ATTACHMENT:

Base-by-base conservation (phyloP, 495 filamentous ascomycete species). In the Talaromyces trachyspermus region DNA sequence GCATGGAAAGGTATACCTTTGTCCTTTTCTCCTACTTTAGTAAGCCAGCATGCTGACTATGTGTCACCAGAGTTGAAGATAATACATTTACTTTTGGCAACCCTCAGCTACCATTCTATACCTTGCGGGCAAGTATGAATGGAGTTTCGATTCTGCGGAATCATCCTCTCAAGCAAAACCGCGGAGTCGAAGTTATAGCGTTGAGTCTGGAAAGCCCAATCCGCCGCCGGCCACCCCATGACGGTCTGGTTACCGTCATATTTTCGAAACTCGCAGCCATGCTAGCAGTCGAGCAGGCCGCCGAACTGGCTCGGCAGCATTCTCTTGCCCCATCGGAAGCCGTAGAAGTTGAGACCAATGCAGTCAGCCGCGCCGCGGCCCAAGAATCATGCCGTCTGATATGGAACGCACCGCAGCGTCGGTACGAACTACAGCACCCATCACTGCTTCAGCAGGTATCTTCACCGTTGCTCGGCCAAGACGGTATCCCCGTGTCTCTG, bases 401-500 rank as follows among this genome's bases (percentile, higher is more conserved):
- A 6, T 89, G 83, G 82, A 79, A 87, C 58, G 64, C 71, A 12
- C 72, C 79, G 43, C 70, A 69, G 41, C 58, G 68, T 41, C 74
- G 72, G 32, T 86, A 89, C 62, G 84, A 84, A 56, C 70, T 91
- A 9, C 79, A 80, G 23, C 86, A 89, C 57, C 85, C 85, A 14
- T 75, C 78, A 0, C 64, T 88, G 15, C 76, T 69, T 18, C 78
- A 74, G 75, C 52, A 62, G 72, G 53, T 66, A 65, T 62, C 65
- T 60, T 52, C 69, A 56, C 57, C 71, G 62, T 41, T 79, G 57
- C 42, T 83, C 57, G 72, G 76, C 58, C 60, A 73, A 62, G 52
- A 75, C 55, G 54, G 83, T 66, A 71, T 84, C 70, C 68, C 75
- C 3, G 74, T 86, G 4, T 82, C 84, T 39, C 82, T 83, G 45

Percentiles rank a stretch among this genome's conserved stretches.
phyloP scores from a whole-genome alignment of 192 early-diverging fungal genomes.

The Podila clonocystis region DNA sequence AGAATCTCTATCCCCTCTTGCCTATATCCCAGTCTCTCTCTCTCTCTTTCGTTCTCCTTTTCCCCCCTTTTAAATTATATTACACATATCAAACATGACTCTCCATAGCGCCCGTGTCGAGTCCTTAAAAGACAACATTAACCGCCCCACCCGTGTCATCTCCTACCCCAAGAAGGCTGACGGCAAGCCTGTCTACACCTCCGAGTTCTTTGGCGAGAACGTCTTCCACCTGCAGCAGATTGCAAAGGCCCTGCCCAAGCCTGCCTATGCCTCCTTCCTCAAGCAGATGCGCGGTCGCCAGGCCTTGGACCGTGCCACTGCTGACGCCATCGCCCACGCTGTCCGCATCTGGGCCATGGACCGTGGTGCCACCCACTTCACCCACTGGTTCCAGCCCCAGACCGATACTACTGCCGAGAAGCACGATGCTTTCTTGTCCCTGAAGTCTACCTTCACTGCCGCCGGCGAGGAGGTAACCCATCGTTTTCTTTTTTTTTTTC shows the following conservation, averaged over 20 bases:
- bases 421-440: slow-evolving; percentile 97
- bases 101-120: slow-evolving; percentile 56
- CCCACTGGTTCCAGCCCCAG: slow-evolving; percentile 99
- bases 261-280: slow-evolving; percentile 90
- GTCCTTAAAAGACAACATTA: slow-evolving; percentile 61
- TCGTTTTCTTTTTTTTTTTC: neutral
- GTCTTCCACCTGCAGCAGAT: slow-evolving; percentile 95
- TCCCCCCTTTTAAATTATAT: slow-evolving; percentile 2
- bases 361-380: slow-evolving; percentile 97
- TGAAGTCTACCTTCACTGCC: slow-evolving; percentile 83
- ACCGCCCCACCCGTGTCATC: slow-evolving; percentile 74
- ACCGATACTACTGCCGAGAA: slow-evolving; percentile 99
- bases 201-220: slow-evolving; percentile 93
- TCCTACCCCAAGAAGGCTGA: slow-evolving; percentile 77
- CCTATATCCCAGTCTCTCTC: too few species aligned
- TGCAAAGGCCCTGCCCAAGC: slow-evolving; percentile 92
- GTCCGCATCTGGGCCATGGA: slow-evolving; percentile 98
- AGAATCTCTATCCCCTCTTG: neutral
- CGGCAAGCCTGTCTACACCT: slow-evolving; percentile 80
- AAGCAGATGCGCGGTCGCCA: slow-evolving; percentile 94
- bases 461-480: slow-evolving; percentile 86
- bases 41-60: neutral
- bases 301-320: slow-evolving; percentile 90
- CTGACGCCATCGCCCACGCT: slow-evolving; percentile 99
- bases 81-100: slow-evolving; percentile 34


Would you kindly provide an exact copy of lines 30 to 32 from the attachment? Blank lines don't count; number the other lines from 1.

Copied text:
- TGCAAAGGCCCTGCCCAAGC: slow-evolving; percentile 92
- GTCCGCATCTGGGCCATGGA: slow-evolving; percentile 98
- AGAATCTCTATCCCCTCTTG: neutral